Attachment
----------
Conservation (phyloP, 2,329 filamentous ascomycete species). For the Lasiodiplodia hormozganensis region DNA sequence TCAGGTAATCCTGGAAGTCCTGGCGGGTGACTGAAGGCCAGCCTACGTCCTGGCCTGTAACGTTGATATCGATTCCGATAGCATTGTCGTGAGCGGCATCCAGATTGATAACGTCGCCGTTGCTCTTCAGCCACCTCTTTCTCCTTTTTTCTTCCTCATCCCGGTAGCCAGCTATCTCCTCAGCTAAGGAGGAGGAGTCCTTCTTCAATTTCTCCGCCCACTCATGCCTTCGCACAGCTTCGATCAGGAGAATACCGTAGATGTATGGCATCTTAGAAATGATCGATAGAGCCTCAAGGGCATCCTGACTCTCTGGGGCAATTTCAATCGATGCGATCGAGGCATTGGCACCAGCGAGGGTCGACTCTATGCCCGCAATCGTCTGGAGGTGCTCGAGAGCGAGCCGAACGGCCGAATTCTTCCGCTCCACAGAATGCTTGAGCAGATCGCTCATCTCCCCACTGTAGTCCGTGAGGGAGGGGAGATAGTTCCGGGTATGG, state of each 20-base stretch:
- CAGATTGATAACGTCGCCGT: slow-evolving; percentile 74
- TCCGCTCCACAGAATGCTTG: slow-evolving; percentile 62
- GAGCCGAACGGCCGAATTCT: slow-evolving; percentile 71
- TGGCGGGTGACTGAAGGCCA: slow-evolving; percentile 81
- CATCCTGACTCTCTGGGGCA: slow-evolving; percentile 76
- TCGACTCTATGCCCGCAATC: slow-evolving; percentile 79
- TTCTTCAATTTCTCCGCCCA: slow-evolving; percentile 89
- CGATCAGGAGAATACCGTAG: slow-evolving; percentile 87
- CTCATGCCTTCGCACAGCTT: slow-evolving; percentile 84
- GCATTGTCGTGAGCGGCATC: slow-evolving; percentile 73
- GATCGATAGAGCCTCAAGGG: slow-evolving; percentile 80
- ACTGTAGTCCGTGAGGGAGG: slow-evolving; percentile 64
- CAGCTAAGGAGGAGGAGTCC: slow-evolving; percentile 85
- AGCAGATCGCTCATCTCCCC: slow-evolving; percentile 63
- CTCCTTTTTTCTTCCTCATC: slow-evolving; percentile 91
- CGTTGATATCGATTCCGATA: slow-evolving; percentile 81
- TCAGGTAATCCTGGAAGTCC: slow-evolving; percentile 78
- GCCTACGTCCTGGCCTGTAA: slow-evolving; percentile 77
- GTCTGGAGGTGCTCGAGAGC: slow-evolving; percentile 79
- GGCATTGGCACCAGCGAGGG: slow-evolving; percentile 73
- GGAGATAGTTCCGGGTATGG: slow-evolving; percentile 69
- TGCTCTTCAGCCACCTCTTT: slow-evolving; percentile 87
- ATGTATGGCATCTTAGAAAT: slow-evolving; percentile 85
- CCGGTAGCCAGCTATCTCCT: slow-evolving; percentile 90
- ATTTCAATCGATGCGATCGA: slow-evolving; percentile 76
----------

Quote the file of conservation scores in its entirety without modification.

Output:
Conservation (phyloP, 2,329 filamentous ascomycete species). For the Lasiodiplodia hormozganensis region DNA sequence TCAGGTAATCCTGGAAGTCCTGGCGGGTGACTGAAGGCCAGCCTACGTCCTGGCCTGTAACGTTGATATCGATTCCGATAGCATTGTCGTGAGCGGCATCCAGATTGATAACGTCGCCGTTGCTCTTCAGCCACCTCTTTCTCCTTTTTTCTTCCTCATCCCGGTAGCCAGCTATCTCCTCAGCTAAGGAGGAGGAGTCCTTCTTCAATTTCTCCGCCCACTCATGCCTTCGCACAGCTTCGATCAGGAGAATACCGTAGATGTATGGCATCTTAGAAATGATCGATAGAGCCTCAAGGGCATCCTGACTCTCTGGGGCAATTTCAATCGATGCGATCGAGGCATTGGCACCAGCGAGGGTCGACTCTATGCCCGCAATCGTCTGGAGGTGCTCGAGAGCGAGCCGAACGGCCGAATTCTTCCGCTCCACAGAATGCTTGAGCAGATCGCTCATCTCCCCACTGTAGTCCGTGAGGGAGGGGAGATAGTTCCGGGTATGG, state of each 20-base stretch:
- CAGATTGATAACGTCGCCGT: slow-evolving; percentile 74
- TCCGCTCCACAGAATGCTTG: slow-evolving; percentile 62
- GAGCCGAACGGCCGAATTCT: slow-evolving; percentile 71
- TGGCGGGTGACTGAAGGCCA: slow-evolving; percentile 81
- CATCCTGACTCTCTGGGGCA: slow-evolving; percentile 76
- TCGACTCTATGCCCGCAATC: slow-evolving; percentile 79
- TTCTTCAATTTCTCCGCCCA: slow-evolving; percentile 89
- CGATCAGGAGAATACCGTAG: slow-evolving; percentile 87
- CTCATGCCTTCGCACAGCTT: slow-evolving; percentile 84
- GCATTGTCGTGAGCGGCATC: slow-evolving; percentile 73
- GATCGATAGAGCCTCAAGGG: slow-evolving; percentile 80
- ACTGTAGTCCGTGAGGGAGG: slow-evolving; percentile 64
- CAGCTAAGGAGGAGGAGTCC: slow-evolving; percentile 85
- AGCAGATCGCTCATCTCCCC: slow-evolving; percentile 63
- CTCCTTTTTTCTTCCTCATC: slow-evolving; percentile 91
- CGTTGATATCGATTCCGATA: slow-evolving; percentile 81
- TCAGGTAATCCTGGAAGTCC: slow-evolving; percentile 78
- GCCTACGTCCTGGCCTGTAA: slow-evolving; percentile 77
- GTCTGGAGGTGCTCGAGAGC: slow-evolving; percentile 79
- GGCATTGGCACCAGCGAGGG: slow-evolving; percentile 73
- GGAGATAGTTCCGGGTATGG: slow-evolving; percentile 69
- TGCTCTTCAGCCACCTCTTT: slow-evolving; percentile 87
- ATGTATGGCATCTTAGAAAT: slow-evolving; percentile 85
- CCGGTAGCCAGCTATCTCCT: slow-evolving; percentile 90
- ATTTCAATCGATGCGATCGA: slow-evolving; percentile 76